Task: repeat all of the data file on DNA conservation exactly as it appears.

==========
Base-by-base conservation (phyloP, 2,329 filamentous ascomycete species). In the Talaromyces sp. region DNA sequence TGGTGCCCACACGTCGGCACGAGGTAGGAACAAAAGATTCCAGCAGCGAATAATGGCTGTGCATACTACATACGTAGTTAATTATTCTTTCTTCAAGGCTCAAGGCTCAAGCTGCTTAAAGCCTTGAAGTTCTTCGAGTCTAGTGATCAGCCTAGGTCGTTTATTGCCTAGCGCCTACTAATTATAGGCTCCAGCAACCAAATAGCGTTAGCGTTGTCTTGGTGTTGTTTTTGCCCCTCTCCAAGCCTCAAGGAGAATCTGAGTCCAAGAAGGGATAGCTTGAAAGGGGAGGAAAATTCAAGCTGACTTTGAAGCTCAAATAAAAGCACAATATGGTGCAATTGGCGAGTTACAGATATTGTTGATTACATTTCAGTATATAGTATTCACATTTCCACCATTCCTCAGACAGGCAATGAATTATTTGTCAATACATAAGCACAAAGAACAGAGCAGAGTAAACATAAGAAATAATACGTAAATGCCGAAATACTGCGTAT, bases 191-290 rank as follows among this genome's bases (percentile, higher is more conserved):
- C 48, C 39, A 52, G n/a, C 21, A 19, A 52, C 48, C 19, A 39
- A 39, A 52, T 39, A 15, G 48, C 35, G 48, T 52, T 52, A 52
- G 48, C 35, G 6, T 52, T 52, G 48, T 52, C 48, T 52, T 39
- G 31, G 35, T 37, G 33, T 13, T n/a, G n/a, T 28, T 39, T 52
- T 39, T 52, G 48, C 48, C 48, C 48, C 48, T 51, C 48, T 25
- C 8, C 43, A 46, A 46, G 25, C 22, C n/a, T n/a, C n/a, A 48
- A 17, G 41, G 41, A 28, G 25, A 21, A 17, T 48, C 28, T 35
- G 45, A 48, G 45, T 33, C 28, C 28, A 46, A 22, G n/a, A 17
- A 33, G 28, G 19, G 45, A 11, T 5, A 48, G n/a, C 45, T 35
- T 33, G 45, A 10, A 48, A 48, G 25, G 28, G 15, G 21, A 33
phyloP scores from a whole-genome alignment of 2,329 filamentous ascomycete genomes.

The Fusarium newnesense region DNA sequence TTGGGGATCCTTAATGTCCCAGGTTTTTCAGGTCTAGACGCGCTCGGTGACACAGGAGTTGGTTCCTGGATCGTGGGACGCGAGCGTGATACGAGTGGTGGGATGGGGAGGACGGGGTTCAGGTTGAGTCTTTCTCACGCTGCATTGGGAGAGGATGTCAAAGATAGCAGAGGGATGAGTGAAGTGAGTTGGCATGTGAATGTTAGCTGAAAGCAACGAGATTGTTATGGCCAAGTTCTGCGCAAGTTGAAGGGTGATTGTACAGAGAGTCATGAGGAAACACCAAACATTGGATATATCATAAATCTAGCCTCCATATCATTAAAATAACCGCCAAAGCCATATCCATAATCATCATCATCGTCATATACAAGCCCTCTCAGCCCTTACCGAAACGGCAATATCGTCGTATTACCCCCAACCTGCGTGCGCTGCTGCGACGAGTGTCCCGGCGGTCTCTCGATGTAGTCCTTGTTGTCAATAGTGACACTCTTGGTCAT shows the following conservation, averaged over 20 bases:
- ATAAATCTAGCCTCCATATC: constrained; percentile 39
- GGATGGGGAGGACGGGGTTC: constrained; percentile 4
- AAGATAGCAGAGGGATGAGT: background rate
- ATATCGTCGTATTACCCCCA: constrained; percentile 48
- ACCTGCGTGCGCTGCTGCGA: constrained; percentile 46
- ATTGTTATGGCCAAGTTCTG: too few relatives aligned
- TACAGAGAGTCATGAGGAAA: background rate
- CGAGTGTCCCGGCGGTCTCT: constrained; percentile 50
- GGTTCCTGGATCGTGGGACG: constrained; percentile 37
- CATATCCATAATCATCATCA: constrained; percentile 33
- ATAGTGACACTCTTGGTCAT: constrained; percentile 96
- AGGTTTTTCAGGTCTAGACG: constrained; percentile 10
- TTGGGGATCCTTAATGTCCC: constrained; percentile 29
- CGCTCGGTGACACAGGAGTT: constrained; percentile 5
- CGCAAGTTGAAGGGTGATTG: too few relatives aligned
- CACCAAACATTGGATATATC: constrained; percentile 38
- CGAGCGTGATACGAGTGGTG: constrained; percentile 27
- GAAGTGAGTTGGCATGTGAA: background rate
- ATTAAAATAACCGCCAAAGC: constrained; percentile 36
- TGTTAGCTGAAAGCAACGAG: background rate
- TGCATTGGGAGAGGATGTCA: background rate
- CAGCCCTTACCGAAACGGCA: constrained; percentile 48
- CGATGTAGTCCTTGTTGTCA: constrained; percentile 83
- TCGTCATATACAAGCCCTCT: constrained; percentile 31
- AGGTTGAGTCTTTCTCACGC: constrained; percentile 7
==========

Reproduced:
Base-by-base conservation (phyloP, 2,329 filamentous ascomycete species). In the Talaromyces sp. region DNA sequence TGGTGCCCACACGTCGGCACGAGGTAGGAACAAAAGATTCCAGCAGCGAATAATGGCTGTGCATACTACATACGTAGTTAATTATTCTTTCTTCAAGGCTCAAGGCTCAAGCTGCTTAAAGCCTTGAAGTTCTTCGAGTCTAGTGATCAGCCTAGGTCGTTTATTGCCTAGCGCCTACTAATTATAGGCTCCAGCAACCAAATAGCGTTAGCGTTGTCTTGGTGTTGTTTTTGCCCCTCTCCAAGCCTCAAGGAGAATCTGAGTCCAAGAAGGGATAGCTTGAAAGGGGAGGAAAATTCAAGCTGACTTTGAAGCTCAAATAAAAGCACAATATGGTGCAATTGGCGAGTTACAGATATTGTTGATTACATTTCAGTATATAGTATTCACATTTCCACCATTCCTCAGACAGGCAATGAATTATTTGTCAATACATAAGCACAAAGAACAGAGCAGAGTAAACATAAGAAATAATACGTAAATGCCGAAATACTGCGTAT, bases 191-290 rank as follows among this genome's bases (percentile, higher is more conserved):
- C 48, C 39, A 52, G n/a, C 21, A 19, A 52, C 48, C 19, A 39
- A 39, A 52, T 39, A 15, G 48, C 35, G 48, T 52, T 52, A 52
- G 48, C 35, G 6, T 52, T 52, G 48, T 52, C 48, T 52, T 39
- G 31, G 35, T 37, G 33, T 13, T n/a, G n/a, T 28, T 39, T 52
- T 39, T 52, G 48, C 48, C 48, C 48, C 48, T 51, C 48, T 25
- C 8, C 43, A 46, A 46, G 25, C 22, C n/a, T n/a, C n/a, A 48
- A 17, G 41, G 41, A 28, G 25, A 21, A 17, T 48, C 28, T 35
- G 45, A 48, G 45, T 33, C 28, C 28, A 46, A 22, G n/a, A 17
- A 33, G 28, G 19, G 45, A 11, T 5, A 48, G n/a, C 45, T 35
- T 33, G 45, A 10, A 48, A 48, G 25, G 28, G 15, G 21, A 33
phyloP scores from a whole-genome alignment of 2,329 filamentous ascomycete genomes.

The Fusarium newnesense region DNA sequence TTGGGGATCCTTAATGTCCCAGGTTTTTCAGGTCTAGACGCGCTCGGTGACACAGGAGTTGGTTCCTGGATCGTGGGACGCGAGCGTGATACGAGTGGTGGGATGGGGAGGACGGGGTTCAGGTTGAGTCTTTCTCACGCTGCATTGGGAGAGGATGTCAAAGATAGCAGAGGGATGAGTGAAGTGAGTTGGCATGTGAATGTTAGCTGAAAGCAACGAGATTGTTATGGCCAAGTTCTGCGCAAGTTGAAGGGTGATTGTACAGAGAGTCATGAGGAAACACCAAACATTGGATATATCATAAATCTAGCCTCCATATCATTAAAATAACCGCCAAAGCCATATCCATAATCATCATCATCGTCATATACAAGCCCTCTCAGCCCTTACCGAAACGGCAATATCGTCGTATTACCCCCAACCTGCGTGCGCTGCTGCGACGAGTGTCCCGGCGGTCTCTCGATGTAGTCCTTGTTGTCAATAGTGACACTCTTGGTCAT shows the following conservation, averaged over 20 bases:
- ATAAATCTAGCCTCCATATC: constrained; percentile 39
- GGATGGGGAGGACGGGGTTC: constrained; percentile 4
- AAGATAGCAGAGGGATGAGT: background rate
- ATATCGTCGTATTACCCCCA: constrained; percentile 48
- ACCTGCGTGCGCTGCTGCGA: constrained; percentile 46
- ATTGTTATGGCCAAGTTCTG: too few relatives aligned
- TACAGAGAGTCATGAGGAAA: background rate
- CGAGTGTCCCGGCGGTCTCT: constrained; percentile 50
- GGTTCCTGGATCGTGGGACG: constrained; percentile 37
- CATATCCATAATCATCATCA: constrained; percentile 33
- ATAGTGACACTCTTGGTCAT: constrained; percentile 96
- AGGTTTTTCAGGTCTAGACG: constrained; percentile 10
- TTGGGGATCCTTAATGTCCC: constrained; percentile 29
- CGCTCGGTGACACAGGAGTT: constrained; percentile 5
- CGCAAGTTGAAGGGTGATTG: too few relatives aligned
- CACCAAACATTGGATATATC: constrained; percentile 38
- CGAGCGTGATACGAGTGGTG: constrained; percentile 27
- GAAGTGAGTTGGCATGTGAA: background rate
- ATTAAAATAACCGCCAAAGC: constrained; percentile 36
- TGTTAGCTGAAAGCAACGAG: background rate
- TGCATTGGGAGAGGATGTCA: background rate
- CAGCCCTTACCGAAACGGCA: constrained; percentile 48
- CGATGTAGTCCTTGTTGTCA: constrained; percentile 83
- TCGTCATATACAAGCCCTCT: constrained; percentile 31
- AGGTTGAGTCTTTCTCACGC: constrained; percentile 7